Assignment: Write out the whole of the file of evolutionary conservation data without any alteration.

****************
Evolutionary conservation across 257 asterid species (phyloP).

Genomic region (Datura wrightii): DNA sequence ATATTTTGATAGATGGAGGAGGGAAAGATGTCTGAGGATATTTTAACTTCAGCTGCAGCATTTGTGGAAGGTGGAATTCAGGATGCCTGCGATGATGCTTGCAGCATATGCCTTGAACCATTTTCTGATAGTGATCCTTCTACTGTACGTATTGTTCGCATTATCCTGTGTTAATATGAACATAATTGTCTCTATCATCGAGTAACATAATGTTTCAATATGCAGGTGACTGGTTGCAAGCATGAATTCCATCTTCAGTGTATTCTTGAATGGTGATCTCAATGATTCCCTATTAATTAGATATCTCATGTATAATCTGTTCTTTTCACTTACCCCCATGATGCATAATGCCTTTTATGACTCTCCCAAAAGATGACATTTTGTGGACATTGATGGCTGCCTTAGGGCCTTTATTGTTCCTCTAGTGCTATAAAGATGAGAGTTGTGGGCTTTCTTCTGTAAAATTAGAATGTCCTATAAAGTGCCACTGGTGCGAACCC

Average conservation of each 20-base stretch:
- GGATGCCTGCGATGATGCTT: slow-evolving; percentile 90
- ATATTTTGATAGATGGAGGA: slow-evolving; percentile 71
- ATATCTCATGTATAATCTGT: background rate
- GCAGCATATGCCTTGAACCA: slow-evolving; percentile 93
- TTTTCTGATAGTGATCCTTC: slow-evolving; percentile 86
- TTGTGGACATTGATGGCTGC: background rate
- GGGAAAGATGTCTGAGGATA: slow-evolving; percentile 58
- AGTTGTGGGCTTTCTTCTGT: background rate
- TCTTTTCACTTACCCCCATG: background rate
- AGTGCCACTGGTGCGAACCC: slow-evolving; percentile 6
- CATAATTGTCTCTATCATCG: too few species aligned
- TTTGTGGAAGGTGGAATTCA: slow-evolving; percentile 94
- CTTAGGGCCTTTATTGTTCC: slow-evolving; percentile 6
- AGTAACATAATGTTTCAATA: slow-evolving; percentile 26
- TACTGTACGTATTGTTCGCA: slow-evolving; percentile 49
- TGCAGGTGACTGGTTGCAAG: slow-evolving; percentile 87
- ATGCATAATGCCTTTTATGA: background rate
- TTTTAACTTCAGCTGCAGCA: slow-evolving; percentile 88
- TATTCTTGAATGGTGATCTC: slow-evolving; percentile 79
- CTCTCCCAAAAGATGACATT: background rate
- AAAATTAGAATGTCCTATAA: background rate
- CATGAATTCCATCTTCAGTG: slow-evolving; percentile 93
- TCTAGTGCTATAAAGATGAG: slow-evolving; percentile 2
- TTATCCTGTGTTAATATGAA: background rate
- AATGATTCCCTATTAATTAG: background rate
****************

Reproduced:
Evolutionary conservation across 257 asterid species (phyloP).

Genomic region (Datura wrightii): DNA sequence ATATTTTGATAGATGGAGGAGGGAAAGATGTCTGAGGATATTTTAACTTCAGCTGCAGCATTTGTGGAAGGTGGAATTCAGGATGCCTGCGATGATGCTTGCAGCATATGCCTTGAACCATTTTCTGATAGTGATCCTTCTACTGTACGTATTGTTCGCATTATCCTGTGTTAATATGAACATAATTGTCTCTATCATCGAGTAACATAATGTTTCAATATGCAGGTGACTGGTTGCAAGCATGAATTCCATCTTCAGTGTATTCTTGAATGGTGATCTCAATGATTCCCTATTAATTAGATATCTCATGTATAATCTGTTCTTTTCACTTACCCCCATGATGCATAATGCCTTTTATGACTCTCCCAAAAGATGACATTTTGTGGACATTGATGGCTGCCTTAGGGCCTTTATTGTTCCTCTAGTGCTATAAAGATGAGAGTTGTGGGCTTTCTTCTGTAAAATTAGAATGTCCTATAAAGTGCCACTGGTGCGAACCC

Average conservation of each 20-base stretch:
- GGATGCCTGCGATGATGCTT: slow-evolving; percentile 90
- ATATTTTGATAGATGGAGGA: slow-evolving; percentile 71
- ATATCTCATGTATAATCTGT: background rate
- GCAGCATATGCCTTGAACCA: slow-evolving; percentile 93
- TTTTCTGATAGTGATCCTTC: slow-evolving; percentile 86
- TTGTGGACATTGATGGCTGC: background rate
- GGGAAAGATGTCTGAGGATA: slow-evolving; percentile 58
- AGTTGTGGGCTTTCTTCTGT: background rate
- TCTTTTCACTTACCCCCATG: background rate
- AGTGCCACTGGTGCGAACCC: slow-evolving; percentile 6
- CATAATTGTCTCTATCATCG: too few species aligned
- TTTGTGGAAGGTGGAATTCA: slow-evolving; percentile 94
- CTTAGGGCCTTTATTGTTCC: slow-evolving; percentile 6
- AGTAACATAATGTTTCAATA: slow-evolving; percentile 26
- TACTGTACGTATTGTTCGCA: slow-evolving; percentile 49
- TGCAGGTGACTGGTTGCAAG: slow-evolving; percentile 87
- ATGCATAATGCCTTTTATGA: background rate
- TTTTAACTTCAGCTGCAGCA: slow-evolving; percentile 88
- TATTCTTGAATGGTGATCTC: slow-evolving; percentile 79
- CTCTCCCAAAAGATGACATT: background rate
- AAAATTAGAATGTCCTATAA: background rate
- CATGAATTCCATCTTCAGTG: slow-evolving; percentile 93
- TCTAGTGCTATAAAGATGAG: slow-evolving; percentile 2
- TTATCCTGTGTTAATATGAA: background rate
- AATGATTCCCTATTAATTAG: background rate